Stretch factor            1.3333

Bounds Analysis:
Max throughput          675.6757    Reqs/Sec
Min response              0.4440    Sec
Max demand                0.0015    Sec
Total demand              0.4440    Sec
Optimal jobs            300.0000    Jobs

               ********   RESOURCE Performance   ********

Metric          Resource     Work               Value    Unit
------          --------     ----              -------   ----
Capacity        Threads      Requests              300   Servers
Throughput      Threads      Requests         675.6757   Reqs/Sec
In service      Threads      Requests         300.0000   Reqs
Utilization     Threads      Requests         100.0000   Percent
Queue length    Threads      Requests         400.0000   Reqs
Waiting line    Threads      Requests         100.0000   Reqs
Waiting time    Threads      Requests           0.1480   Sec
Residence time  Threads      Requests           0.5920   Sec

However the WASM build was giving different answers than the macOS build! Half the report was NaNs. I dug into it and the execution was behaving so weirdly: I found an array involved in the subcomputation (sm_x) was having its values set to 0 in the middle of a loop…

Here is the code in question, just to show that sm_x was never being written to :

	// Call the submodel defined below to calculate sm_x[] array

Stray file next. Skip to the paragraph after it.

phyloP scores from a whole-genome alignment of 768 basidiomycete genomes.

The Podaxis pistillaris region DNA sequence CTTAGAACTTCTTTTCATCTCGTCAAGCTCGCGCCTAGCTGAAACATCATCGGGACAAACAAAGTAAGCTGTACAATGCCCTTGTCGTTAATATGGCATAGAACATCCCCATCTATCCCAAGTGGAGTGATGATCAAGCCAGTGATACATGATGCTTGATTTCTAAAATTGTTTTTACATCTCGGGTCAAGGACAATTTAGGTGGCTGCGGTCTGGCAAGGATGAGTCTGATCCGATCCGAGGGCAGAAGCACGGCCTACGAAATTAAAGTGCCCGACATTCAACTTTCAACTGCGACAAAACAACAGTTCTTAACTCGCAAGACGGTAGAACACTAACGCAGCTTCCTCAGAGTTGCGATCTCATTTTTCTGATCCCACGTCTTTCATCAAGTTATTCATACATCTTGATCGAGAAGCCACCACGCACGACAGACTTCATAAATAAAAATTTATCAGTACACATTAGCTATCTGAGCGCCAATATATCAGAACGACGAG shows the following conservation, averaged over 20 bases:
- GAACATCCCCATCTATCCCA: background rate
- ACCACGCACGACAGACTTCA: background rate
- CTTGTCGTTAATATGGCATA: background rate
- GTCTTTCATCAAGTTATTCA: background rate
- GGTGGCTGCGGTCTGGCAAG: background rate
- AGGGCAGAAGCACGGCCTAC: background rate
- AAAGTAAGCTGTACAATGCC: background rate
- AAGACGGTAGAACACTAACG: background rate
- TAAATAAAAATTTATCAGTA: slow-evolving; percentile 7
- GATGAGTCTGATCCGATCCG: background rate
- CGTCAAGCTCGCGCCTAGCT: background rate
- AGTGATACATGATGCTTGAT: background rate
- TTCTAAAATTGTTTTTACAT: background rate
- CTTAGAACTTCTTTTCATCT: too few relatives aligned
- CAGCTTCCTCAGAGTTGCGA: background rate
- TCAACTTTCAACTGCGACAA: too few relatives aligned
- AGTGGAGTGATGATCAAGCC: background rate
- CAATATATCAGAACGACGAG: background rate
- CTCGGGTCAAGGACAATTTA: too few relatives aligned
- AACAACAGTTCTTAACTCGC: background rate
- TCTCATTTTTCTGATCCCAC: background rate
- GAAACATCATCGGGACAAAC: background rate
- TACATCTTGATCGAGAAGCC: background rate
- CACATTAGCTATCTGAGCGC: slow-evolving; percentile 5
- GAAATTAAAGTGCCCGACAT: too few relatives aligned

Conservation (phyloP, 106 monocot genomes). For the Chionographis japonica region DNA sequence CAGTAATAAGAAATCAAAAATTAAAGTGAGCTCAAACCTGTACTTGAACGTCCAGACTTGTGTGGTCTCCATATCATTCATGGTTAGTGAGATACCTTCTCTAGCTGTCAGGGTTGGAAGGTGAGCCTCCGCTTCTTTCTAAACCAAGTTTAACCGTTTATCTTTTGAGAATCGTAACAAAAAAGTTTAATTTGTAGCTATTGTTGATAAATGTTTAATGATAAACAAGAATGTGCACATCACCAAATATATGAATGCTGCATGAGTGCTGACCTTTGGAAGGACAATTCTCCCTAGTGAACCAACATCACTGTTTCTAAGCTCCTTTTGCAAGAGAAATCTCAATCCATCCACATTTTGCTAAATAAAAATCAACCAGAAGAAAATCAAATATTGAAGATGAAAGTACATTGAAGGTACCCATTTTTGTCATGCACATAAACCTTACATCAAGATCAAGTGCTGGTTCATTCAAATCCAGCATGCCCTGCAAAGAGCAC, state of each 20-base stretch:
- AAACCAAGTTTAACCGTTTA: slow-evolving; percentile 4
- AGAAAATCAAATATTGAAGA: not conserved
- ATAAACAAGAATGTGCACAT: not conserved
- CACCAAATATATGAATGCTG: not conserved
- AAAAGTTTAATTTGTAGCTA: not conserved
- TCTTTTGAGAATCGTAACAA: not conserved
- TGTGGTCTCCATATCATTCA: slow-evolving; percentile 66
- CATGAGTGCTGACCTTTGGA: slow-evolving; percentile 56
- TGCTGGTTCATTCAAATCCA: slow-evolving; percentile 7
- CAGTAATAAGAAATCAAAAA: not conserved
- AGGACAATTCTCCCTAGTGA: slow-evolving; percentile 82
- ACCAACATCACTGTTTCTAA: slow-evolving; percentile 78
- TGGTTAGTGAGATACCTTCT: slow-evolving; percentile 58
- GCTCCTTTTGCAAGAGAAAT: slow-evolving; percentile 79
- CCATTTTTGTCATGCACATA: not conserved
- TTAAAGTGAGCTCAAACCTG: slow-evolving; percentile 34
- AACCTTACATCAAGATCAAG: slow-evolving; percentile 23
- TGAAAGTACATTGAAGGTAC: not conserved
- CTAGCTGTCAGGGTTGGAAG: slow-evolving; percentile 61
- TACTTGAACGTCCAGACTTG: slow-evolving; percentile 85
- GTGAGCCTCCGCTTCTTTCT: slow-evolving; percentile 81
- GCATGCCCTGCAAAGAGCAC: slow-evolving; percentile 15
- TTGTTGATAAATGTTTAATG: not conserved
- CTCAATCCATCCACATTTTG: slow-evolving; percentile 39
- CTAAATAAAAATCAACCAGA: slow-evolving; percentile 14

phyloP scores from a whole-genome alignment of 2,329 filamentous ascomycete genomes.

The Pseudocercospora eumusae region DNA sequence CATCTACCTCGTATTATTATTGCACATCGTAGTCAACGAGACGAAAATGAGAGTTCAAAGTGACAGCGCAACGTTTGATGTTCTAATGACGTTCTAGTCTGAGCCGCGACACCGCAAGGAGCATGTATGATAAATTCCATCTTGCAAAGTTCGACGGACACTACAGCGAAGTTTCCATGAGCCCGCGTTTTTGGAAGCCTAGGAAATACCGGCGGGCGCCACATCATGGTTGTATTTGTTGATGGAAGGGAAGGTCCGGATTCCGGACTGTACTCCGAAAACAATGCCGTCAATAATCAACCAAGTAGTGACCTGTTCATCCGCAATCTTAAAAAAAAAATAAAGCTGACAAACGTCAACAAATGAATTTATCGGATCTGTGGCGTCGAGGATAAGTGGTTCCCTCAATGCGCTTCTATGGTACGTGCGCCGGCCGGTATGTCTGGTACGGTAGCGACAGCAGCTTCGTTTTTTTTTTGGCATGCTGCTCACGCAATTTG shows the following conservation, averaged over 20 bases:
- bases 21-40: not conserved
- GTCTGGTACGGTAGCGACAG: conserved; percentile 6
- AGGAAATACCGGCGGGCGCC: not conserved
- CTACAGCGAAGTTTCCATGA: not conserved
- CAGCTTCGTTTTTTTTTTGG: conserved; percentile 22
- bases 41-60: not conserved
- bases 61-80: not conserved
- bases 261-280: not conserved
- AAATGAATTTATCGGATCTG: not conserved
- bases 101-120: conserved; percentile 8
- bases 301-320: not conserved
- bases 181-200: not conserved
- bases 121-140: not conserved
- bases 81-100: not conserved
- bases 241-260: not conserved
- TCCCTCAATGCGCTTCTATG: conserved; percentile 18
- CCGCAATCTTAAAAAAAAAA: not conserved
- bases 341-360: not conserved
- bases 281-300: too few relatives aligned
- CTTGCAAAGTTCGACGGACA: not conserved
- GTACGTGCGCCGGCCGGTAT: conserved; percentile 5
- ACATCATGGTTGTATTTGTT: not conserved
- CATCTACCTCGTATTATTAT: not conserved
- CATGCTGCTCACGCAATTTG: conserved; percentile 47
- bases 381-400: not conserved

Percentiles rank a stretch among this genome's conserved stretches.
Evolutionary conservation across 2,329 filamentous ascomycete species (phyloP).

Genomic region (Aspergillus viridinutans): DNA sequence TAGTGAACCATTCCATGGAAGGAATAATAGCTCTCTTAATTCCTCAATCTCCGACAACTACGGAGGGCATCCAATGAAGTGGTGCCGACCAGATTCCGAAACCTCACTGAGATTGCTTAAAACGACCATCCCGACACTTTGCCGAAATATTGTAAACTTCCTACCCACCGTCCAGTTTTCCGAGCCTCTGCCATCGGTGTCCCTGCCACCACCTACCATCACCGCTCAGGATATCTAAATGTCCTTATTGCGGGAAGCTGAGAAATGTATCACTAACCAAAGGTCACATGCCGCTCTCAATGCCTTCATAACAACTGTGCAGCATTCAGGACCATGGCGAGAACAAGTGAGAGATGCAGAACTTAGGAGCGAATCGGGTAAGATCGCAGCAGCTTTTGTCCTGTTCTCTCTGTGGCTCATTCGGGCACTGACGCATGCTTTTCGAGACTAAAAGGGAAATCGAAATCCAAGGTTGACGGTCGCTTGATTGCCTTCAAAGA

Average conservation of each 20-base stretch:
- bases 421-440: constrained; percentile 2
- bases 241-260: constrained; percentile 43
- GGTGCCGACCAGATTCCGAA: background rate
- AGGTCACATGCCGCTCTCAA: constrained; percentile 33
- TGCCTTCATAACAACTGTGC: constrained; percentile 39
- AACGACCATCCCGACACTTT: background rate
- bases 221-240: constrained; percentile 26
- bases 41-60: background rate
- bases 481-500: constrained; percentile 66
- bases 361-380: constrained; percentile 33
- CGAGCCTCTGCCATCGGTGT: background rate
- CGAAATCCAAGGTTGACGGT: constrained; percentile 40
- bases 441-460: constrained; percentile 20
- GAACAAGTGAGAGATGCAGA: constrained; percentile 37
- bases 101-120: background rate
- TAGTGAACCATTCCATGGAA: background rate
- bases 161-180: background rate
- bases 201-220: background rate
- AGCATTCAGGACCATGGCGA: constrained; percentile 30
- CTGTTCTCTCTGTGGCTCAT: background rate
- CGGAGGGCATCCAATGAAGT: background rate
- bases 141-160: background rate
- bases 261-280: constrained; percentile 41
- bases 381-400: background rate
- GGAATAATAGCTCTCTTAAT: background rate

MServers(N, m, D);

	// Solve the composite model
    for (n = 1; n <= N; n++) {
        R = 0.0;  // reset

        // response time at the FESC
        for (j = 1; j <= n; j++) {                     ///sm_x  has different values over time here
            R += (j / sm_x[j]) * pq[j - 1][n - 1];

        // mean thruput and mean qlength at the FESC
        X = n / (Z + R);
        Q = X * R;
        // compute qlength dsn at the FESC
        for (j = 1; j <= n; j++) {
            pq[j][n] = (X / sm_x[j]) * pq[j - 1][n - 1];

        // include j = 0 row
        pq[0][n] = 1.0;
        for (j = 1; j <= n; j++) {
            pq[0][n] -= pq[j][n];
    } // loop over n

The subroutine where the computations diverged. MServers() sets the sm_x array correctly, but the second inner loop sometimes reads 0 values out of it.

I read everything I could find on Emscripten memory corruption, and the only hunch I had was some kind of alignment issue. I found this cool blog post from the Figma team from 2016 debugging an alignment issue deep in their codebase, but my issue wasn’t the same.

I also tried -s SAFE_HEAP=1 but that didn’t change the behavior or call out any errors. My array was only being read inside this simple numerical loop. It was never written after being computed, just read a number of times in the loop.

I was able to get the program above to run after an afternoon of throwing pasta at the wall, by compiling it with both [UBSan] (https://clang.llvm.org/docs/UndefinedBehaviorSanitizer.html) (undefined behavior sanitizer) and ASan (address sanitizer). These are extra checks that are compiled into the program to check for either undefined behavior or memory issues (like reading a null pointer). This extra instrumetation makes your program slower but it catches important errors. I used this command:

emcc PDQ_*.c MVA*.c test.c -o test.html -s TOTAL_MEMORY=358744064 -s ALLOW_MEMORY_GROWTH=1 -fsanitize=undefined -fsanitize=address

Woof Asan makes my WASM program require 384MB of memory! IMO that’s a lot for a browser program.

Since ASan got the program to work I suspected some kind of memory corruption.